The three trends fuelling growth in Asia McKinsey and Company identified three powerful trends fuelling this rise – rapid economic growth, urbanisation and the adoption of technology (notably Internet penetration and mobile technologies). Together these are transforming the region, its people and its economies, with e-commerce leading the way.

Outside of China, Nielsen predicts Southeast Asia will have a cash-rich middle class of 400 million by 2020, hold 688 million mobile devices and boast a GDP over $2.4trn. The growth of e-commerce is rapid, with Frost and Sullivan projecting the CAGR of Indonesia, Malaysia, Philippines, Singapore, Thailand and Vietnam at 37.6% from 2013 to 2018, growing from $7bn to $34.5bn.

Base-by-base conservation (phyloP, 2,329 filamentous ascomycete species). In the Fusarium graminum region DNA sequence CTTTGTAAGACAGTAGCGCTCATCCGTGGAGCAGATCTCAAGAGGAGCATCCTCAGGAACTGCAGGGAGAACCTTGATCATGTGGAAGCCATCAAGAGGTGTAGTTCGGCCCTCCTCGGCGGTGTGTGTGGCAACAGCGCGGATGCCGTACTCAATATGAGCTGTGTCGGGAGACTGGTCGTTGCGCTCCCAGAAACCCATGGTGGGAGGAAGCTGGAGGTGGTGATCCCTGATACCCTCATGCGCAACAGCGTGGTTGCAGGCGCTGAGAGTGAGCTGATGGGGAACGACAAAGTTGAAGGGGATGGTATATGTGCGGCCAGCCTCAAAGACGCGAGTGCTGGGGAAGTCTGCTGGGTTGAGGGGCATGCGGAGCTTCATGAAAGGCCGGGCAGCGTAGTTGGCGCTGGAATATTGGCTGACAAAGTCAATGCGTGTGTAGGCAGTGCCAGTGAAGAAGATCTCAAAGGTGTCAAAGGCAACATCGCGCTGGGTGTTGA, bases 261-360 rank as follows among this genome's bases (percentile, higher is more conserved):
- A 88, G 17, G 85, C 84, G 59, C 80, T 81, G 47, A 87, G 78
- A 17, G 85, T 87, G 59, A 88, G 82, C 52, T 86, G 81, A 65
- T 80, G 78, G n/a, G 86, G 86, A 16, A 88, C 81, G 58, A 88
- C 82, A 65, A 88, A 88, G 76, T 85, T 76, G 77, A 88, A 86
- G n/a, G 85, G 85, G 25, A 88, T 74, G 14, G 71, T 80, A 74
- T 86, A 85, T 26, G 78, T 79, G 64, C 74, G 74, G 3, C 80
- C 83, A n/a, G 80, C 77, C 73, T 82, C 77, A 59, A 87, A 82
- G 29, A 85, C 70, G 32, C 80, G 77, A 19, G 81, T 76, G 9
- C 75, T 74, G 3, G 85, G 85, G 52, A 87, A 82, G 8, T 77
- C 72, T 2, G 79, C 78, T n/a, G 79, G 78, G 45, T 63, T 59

The desire for Western products Asia’s continued desire for luxury Western designer brands appears unbounded, with Japan now the second luxury market in the world. Burberry, for example, sold $870m in Asia last year, 18% growth on the previous 12 months and a total that now makes up some 39% of its global revenue. Whilst 37% of Dior’s global €30.9bn ($34bn) revenue now comes from Asia.

Apple has also seen particular growth across Asia in the past 12 months. Recent research showed that Apple’s latest iPhone 6 and iPhone 6 Plus handsets have led to significant gains in Japan, China and South Korea. In the latter, it now enjoys a 33% market share, overtaking LG to be the second most popular phone manufacturer behind local success story Samsung. In Japan, Apple enjoys an overwhelming 51% of the smartphone market. In China, Apple’s iPhone sales have soared, increasing its revenue in the country by 71% to $16.8bn, helped by gift-buying for Chinese New Year.